Reconstructing the Historical Discourse of Traditional Chinese Fiction

Author: Shi, Liang
This study excavates and studies a lost perspective that will enhance the understanding of Chinese narrative tradition. It defines some of the terms that were central in the vocabulary of fiction criticism during the pre-modern period, such as Tao, wen, xiao shuo, you xi, and qi.

“This book examines Western epistemology and literary theory from the time of Plato and Aristotle to the present as well as investigates thousands of years of important Chinese theories from Confucius, Zhuang Xi, Liu Zhiji, Yijing, and Wenxin dialong to the end of the imperial era. . . . While well-informed by Western theories about language, philosophy, and literature, Shi searches deeply into the roots of Chinese literary ideas. He goes to ancient texts and early sources in order to elucidate issues in contemporary literary criticism. The book presents the original contexts and contours of the discourse of pre-modern Chinese fiction for the modern reader. Scholars in the field of Chinese literary studies and comparative literature will benefit from reading this carefully prepared and insightful new study.” – Sheldon H. Lu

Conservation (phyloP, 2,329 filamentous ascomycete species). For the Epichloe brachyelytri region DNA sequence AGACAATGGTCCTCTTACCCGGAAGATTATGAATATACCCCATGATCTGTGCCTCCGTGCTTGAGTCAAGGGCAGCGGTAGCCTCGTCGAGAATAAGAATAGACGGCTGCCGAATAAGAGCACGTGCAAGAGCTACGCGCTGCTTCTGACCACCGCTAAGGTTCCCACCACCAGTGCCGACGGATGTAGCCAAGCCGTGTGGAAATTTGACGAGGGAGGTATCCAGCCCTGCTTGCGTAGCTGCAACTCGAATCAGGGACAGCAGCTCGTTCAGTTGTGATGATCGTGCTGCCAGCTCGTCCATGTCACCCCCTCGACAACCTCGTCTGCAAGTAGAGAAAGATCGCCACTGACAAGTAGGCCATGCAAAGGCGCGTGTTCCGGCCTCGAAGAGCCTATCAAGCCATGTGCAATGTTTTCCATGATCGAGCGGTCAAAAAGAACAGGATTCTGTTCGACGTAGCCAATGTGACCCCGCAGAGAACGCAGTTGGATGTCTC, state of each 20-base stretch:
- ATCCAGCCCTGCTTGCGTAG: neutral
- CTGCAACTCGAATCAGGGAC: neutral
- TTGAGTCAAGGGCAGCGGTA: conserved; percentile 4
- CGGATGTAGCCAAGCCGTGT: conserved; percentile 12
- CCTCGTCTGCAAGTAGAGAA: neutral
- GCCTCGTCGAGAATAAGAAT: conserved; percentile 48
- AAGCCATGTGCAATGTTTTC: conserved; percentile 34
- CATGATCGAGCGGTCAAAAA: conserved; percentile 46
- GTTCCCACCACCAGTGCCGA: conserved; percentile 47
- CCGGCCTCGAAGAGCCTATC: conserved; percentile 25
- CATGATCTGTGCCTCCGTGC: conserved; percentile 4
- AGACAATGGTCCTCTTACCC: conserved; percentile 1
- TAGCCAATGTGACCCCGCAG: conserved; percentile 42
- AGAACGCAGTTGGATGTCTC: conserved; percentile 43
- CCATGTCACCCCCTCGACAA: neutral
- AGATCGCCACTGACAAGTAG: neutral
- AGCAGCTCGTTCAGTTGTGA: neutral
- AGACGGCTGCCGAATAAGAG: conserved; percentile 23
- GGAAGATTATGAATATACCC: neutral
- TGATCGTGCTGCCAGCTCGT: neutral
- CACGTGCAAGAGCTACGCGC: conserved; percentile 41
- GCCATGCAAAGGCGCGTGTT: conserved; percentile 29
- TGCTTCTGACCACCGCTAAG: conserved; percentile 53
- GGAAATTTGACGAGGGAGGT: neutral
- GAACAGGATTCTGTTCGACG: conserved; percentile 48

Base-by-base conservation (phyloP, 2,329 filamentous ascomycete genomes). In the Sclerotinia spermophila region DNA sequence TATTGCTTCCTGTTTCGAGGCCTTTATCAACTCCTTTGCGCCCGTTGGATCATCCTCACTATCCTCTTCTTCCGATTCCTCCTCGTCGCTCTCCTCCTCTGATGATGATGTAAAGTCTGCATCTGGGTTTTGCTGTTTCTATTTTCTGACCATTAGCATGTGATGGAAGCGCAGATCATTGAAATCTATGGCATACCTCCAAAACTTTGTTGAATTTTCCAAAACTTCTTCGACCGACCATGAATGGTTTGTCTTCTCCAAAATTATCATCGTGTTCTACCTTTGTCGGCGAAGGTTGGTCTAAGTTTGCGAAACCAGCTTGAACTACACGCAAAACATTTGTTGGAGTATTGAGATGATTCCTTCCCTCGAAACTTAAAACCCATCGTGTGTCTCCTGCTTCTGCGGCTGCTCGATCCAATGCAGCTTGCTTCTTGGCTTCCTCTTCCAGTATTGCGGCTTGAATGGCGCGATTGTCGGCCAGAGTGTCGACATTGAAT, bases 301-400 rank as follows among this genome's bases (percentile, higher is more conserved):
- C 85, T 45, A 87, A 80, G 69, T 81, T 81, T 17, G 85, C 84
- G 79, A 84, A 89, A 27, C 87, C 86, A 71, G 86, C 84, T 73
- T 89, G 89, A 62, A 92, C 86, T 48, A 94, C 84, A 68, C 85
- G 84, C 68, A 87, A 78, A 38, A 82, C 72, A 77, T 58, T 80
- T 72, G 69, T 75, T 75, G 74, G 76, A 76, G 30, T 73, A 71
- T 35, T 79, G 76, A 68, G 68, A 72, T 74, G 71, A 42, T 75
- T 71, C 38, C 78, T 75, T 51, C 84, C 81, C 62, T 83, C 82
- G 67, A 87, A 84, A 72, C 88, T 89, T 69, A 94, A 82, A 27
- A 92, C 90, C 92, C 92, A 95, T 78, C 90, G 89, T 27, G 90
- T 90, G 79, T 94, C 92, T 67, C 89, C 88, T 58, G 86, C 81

Table of Contents

Table of contents (main headings):
Preface; Introduction
1. The Leopardskin of Dao and the Icon of Truth: Natural Birth vs. Mimesis in Chinese and Western Literary Theories
2. Small Talk and Weeds: the Genealogy of Xiao Shuo (Pre-Han Period; Han Dynasty; Post-Han Period)
3. Pearl Ships and Qi: A Central Generic Feature of Xiao Shuo (Pre-Six Dynasties; The Six Dynasties; Tang; Song; Ming-Qing Period)
4. Cuisine and Seafood: Xiao Shuo as You Xi
5. Fifty Feet and One Hundred Feet: Confucianist Discourse vs. Xiao Shuo ( Guai, Yin, Luan in the Confucian Canon; Yijing; Shijing: Chunqiu)
6. Confucianist discourse: Three in the Morning and Four in the Afternoon (Confucius and the Six Classics; Making of the Orthodox Discourse; Jing; Confucianism)
Conclusion; Bibliography; Index